SPECIAL REPORT / Economic crises might not be ideal for funding newspapers, but they’ve always inspired great fiction.
Europe’s ongoing economic crisis, AKA the Great Recession, has produced few works of parallel significance, at least ones that we know about so far, outside of their immediate national contexts. Thanks to the 2015 European Union Prize for Literature, we now know of one such work: Portuguese novelist David Machado’s appropriately titled 2013 novel, Average Happiness Index.
Though it is hard to imagine a contemporary work of fiction achieving the kind of cultural significance of the aformentioned American giants, for the first time since the late Portuguese novelist Jose Saramago won the Nobel Prize for Literature, in 1998, Machado’s novel has all the ingredients to put his country’s fiction writers back on the map, albeit on a more whimsical note.
The story of Daniel, an aspiring writer, who loses everything during the economic crisis – his home, his job, and his family – Average Happiness Index reads like a secular retelling of the Book of Job, where everything that could go wrong does, for no moral reason at all. For Machado’s characters, fate is particularly unkind. No one is left untouched by the crisis, which turns Portugal upside down, leaving everyone bereft and devastated.
For those member states that have recovered from the crisis, like Portugal, the travails of Daniel and his friends still sound all too contemporary. Though Portugal exited its bailout program in May 2014, it still carried 214 billion euros in debt at the time of its ending, and throughout that same year, suffered from an unemployment rate that oscillated between 15.1 and 13.9 percent.
For readers of Average Happiness Index, the novel feels as much like a newspaper article about the present, as much as it does a framing of the horrors of the recent past, albeit something a lot deeper. And that’s precisely where Machado’s book begins to take on a life of its own, as a form of social criticism of the crisis, and how Europe arrived at it. Take the fates suffered by his friends Xavier, and Almodovar, as examples.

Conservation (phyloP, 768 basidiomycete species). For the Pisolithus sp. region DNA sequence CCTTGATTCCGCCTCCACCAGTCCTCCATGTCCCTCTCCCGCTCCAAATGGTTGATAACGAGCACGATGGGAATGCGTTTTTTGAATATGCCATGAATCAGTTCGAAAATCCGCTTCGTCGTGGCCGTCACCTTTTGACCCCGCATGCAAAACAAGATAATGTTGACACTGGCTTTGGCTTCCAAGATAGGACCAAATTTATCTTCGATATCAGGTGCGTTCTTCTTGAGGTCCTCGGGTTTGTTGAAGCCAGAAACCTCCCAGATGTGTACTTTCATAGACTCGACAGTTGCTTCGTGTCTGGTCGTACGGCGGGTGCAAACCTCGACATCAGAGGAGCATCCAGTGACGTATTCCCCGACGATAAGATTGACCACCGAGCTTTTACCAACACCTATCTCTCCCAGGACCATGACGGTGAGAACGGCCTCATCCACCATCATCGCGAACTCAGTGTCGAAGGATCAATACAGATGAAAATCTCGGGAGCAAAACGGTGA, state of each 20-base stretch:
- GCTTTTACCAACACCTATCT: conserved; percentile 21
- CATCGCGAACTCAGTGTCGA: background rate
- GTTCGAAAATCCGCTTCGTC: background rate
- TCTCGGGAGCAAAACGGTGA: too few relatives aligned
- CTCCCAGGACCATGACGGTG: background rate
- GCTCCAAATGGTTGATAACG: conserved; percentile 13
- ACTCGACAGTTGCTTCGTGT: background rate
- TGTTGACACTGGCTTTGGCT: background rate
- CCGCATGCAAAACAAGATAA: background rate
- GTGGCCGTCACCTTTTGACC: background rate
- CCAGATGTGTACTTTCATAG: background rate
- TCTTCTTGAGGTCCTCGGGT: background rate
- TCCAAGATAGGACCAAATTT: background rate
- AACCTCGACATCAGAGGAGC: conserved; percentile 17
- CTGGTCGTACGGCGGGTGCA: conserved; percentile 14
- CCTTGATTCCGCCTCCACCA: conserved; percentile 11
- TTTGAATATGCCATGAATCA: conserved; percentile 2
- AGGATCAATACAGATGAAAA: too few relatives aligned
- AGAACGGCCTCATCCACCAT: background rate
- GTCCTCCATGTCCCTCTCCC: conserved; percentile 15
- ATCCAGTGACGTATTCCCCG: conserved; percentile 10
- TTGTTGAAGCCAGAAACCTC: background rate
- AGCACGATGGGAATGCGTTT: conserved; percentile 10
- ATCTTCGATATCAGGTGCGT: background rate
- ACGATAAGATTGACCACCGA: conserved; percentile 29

Xavier has been locked inside his house for over a dozen years, suffering from a severe case of depression, brought on by the failure of a mutual aid (a philosophy of voluntary assistance rooted in Anarchism) website he created, to take off. Almodovar, conversely, is arrested for trying to improve his life. Their situations are exaggerated, obviously but extremely poignant. One cannot get over the limits of their own utopianism, and the other is prohibited from taking the initiative to get on with their life.
The limitations these characters are forced to live with communicates the profound immobility Europeans have felt over the last seven years, and which, for many who live in the south, remains a constant. There are so few opportunities for personal advancement that they fear punishment for trying to anything about it, whatsoever. No wonder so many Greeks, for example find it reasonable to support parties like Syriza, on the left, and French, the National Front, on the right. Average Happiness Index unlocks the psychology behind this attraction, even though it doesn’t tackle it directly.
One of the novel’s most endearing qualities is its satirization of our obsession with statistics, and how they’re used by economists, and politicians, to determine happiness. It’s a decidedly anti-technocratic reproach, one which seems especially suited to the sorts of criticisms leveled at the EU, when both conservatives and leftists, speak of its excessive bureaucracy. It’s not that numbers don’t matter. They do. But, quite often, as Machado insinuates, we forget the human stories that lie beneath them.